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Senator Robert Menendez and spouse charged with bribery, fraud, and extortion

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Spokespersons for the Southern District of New York and the Federal Bureau of Investigations (FBI) have announced multiple corruption-related charges against Senator Robert Menendez (Menendez), his spouse Nadine Menendez (Nadine), and three others. The unsealed indictment alleged that Menendez offered accomplices his political influence over several years in exchange for various types of payment in valuable items.

“The alleged conduct in this conspiracy damages the public’s faith in our system of government and brings undue scorn to the honest and dedicated public servants who carry out their duties on a daily basis,” commented James Smith, New York Field Office Assistant Director in Charge for the FBI.  “To those inclined to use the status of their public office for personal benefit, or those willing to provide bribes in an attempt to gain influence from a public official, the FBI will ensure that you face the consequences in the criminal justice system for your underhanded dealings.”

Influence peddling and conspiracy to commit bribery

According to the indictment, Robert and Nadine Menendez accepted bribes worth hundreds of thousands of dollars from three New Jersey businessmen connected with Nadine:

  • Wael Hana – A longtime friend of Nadine’s, Hana lived in New Jersey and was originally from Egypt. He remained closely connected with Egyptian officials.
  • Fred Daibes – A business associate of Hana’s, real estate developer Daibes was also one of Menendez’s longstanding donors.
  • Jose Uribe – Another of Hana’s associates, Uribe did business in the New Jersey trucking and insurance sectors.

Between 2018 and 2022, Menendez allegedly agreed to take multiple actions in response to the bribes offered. The indictment alleges acts including:

  • Seeking to benefit Hana and the Egyptian government – In 2018, Nadine and Hana allegedly helped Menendez secretly pass sensitive information to an Egyptian official on people serving at the US Embassy in Cairo. The indictment also says he promised or claimed to use his leadership position at the Senate Foreign Relations Committee (SFRC) multiple times to approve billions worth of weapons sales to Egypt between 2018 and 2022. In 2019, Menendez also allegedly tried to pressure a US Department of Agriculture (USDA) official not to oppose a monopoly Egypt had granted to a company operated and financed by Hana and Daibes. The indictment says that Nadine received funds from the company that same year to cover her mortgage.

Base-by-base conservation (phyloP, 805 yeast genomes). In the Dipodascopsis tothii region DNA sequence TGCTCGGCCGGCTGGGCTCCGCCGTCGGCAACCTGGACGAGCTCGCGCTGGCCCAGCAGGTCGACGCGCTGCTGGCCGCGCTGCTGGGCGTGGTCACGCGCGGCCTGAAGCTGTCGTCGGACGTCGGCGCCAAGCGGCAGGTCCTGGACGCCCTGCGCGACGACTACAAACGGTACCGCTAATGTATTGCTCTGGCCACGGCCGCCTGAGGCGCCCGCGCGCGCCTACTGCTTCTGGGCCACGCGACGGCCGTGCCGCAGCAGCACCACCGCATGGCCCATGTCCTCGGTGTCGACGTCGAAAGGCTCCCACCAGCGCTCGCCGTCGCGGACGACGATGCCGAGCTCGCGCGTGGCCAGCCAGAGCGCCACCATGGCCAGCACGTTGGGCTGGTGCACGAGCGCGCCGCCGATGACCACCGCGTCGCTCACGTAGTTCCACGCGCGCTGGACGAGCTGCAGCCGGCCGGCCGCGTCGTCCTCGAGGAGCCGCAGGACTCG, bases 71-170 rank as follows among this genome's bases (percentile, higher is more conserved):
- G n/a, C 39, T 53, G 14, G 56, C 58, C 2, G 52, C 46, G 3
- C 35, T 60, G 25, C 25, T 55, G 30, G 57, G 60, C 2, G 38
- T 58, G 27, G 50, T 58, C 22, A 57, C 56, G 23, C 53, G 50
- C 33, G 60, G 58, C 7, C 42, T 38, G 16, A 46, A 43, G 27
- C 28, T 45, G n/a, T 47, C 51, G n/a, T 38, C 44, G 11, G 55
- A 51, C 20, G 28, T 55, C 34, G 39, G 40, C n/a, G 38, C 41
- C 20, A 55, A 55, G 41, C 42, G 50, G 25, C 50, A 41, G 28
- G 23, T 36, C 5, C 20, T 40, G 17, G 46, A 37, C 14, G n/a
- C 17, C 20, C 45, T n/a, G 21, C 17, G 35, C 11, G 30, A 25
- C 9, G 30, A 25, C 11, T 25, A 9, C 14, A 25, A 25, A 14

• Trying to interfere with two criminal cases connected to Uribe and Daibes – In exchange for a luxury car worth more than $60,000, Menendez allegedly attempted to interfere with criminal cases the Navy Judge Advocate General’s Corps (NJAG) was pursuing against two of Uribe’s business connections, one involving insurance fraud. Both cases were resolved in the defendants’ favor in 2019. 
  • Recommending a US Attorney candidate to the President – In 2018, the United States Attorney’s Office (USAO) sought to prosecute Daibes for fraudulently obtaining loans from a bank he had founded. In exchange for gifts of gold, cash, and furniture, Menendez allegedly sought to interfere with the case, including by recommending a New Jersey US Attorney candidate to the President that he believed he could influence in the case.

When the FBI executed a search warrant on the Menendez home in 2022, they found wads of cash worth more than $480,000, some of which were stuffed into jackets bearing Menendez’s name. They also found a luxury car, furniture, and gold bars.

Menendez pled not guilty during the September 27 hearing.

Key takeaways

To curb the use of customer accounts for corruption, firms may choose to take a closer look at their politically exposed person (PEP) definitions and screening processes. While global definitions of PEPs vary, the Financial Action Task Force (FATF) definition is a reliable starting point. 

Yet the risks PEPs face involve networks of relationships, not just individual activity. Therefore, a holistic approach to screening and monitoring PEPs involves not just looking at individuals but at their complex networks. When evaluating accountholders, firms should also consider relatives and close associates (RCAs) in their definition of PEP. 

A politician like Menendez might be the most obvious candidate for PEP status. But relationships with friends, business partners – or, in some cases, business entities – are what make PEPs so vulnerable. They can be exploited and involved in corruption (wittingly or not.) Firms should analyze these relational networks within their organization’s risk appetite and policies.

The Cost of Ineffective PEP Categorization

Listen to our expert panel discuss strategies for enhancing PEP screening and ongoing monitoring.

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Originally published 28 September 2023, updated 08 February 2024

Disclaimer: This is for general information only. The information presented does not constitute legal advice. ComplyAdvantage accepts no responsibility for any information contained herein and disclaims and excludes any liability in respect of the contents or for action taken based on this information.

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